Despite the attention on the mid-term races, few elections are competitive. Electoral competition, already low at the national level, is in decline in state and primary elections as well. Reformers, who point to gerrymandering and a host of other targets for change, argue that improving competition will produce voters who are more interested in elections, better-informed on issues, and more likely to turn out to the polls.
On October 27, the Brookings Institution—in conjunction with the Cato Institute and The Pew Research Center—presented a discussion and a groundbreaking survey exploring the attitudes and opinions of voters in competitive and noncompetitive congressional districts. The survey, part of Pew’s regular polling on voter attitudes, was conducted through the weekend of October 21. A series of questions explored the public’s perceptions, knowledge, and opinions about electoral competitiveness.
The discussion also explored a publication that addresses the startling lack of competition in our democratic system. The Marketplace of Democracy: Electoral Competition and American Politics (Brookings, 2006), considers the historical development, legal background, and political aspects of a system that is supposed to be responsive and accountable, yet for many is becoming stagnant, self-perpetuating, and tone-deaf. Michael McDonald, editor and Brookings visiting fellow, moderated a discussion among co-editor John Samples, director of the Center for Representative Government at the Cato Institute, and Andrew Kohut and Scott Keeter from The Pew Research Center, who also discussed the survey.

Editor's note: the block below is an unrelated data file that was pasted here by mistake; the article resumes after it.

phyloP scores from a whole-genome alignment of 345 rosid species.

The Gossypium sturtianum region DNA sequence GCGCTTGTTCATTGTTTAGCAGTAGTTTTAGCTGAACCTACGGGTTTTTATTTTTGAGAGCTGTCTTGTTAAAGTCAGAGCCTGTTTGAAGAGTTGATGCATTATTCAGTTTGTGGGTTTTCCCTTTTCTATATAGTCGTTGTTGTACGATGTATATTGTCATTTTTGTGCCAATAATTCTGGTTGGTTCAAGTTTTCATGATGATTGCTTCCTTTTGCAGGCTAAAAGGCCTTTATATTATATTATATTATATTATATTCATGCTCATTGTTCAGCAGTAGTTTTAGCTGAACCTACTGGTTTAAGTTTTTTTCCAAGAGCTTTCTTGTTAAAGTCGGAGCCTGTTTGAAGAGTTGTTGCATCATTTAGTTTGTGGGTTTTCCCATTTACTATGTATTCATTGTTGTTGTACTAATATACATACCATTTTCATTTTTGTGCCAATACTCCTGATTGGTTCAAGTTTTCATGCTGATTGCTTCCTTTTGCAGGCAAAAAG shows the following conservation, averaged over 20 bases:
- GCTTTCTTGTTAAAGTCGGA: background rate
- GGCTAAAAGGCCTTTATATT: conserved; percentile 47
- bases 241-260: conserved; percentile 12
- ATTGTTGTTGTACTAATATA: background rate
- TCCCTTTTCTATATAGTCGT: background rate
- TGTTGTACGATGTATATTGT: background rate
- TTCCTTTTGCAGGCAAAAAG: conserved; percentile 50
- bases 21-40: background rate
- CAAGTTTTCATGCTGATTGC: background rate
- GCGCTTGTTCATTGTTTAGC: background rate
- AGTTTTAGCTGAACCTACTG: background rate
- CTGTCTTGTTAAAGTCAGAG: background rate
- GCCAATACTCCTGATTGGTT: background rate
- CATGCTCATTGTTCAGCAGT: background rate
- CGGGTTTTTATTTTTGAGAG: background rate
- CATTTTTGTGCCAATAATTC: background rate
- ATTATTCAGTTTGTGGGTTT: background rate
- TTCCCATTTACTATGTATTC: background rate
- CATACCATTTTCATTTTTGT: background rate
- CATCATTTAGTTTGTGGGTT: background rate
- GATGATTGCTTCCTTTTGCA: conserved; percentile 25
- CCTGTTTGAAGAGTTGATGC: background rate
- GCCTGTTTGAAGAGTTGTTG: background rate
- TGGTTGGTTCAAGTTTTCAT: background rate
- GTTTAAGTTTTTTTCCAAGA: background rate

Bruce Katz, of the Brookings Institution, said [land mapping] is not just about "real estate," but about access "to a talent pool." "Automobiles are essentially computers on wheels," said Katz, who focuses on the challenges and opportunities of global urbanization. "The broader Detroit area is one of the greatest hubs of technological innovation around manufacturing."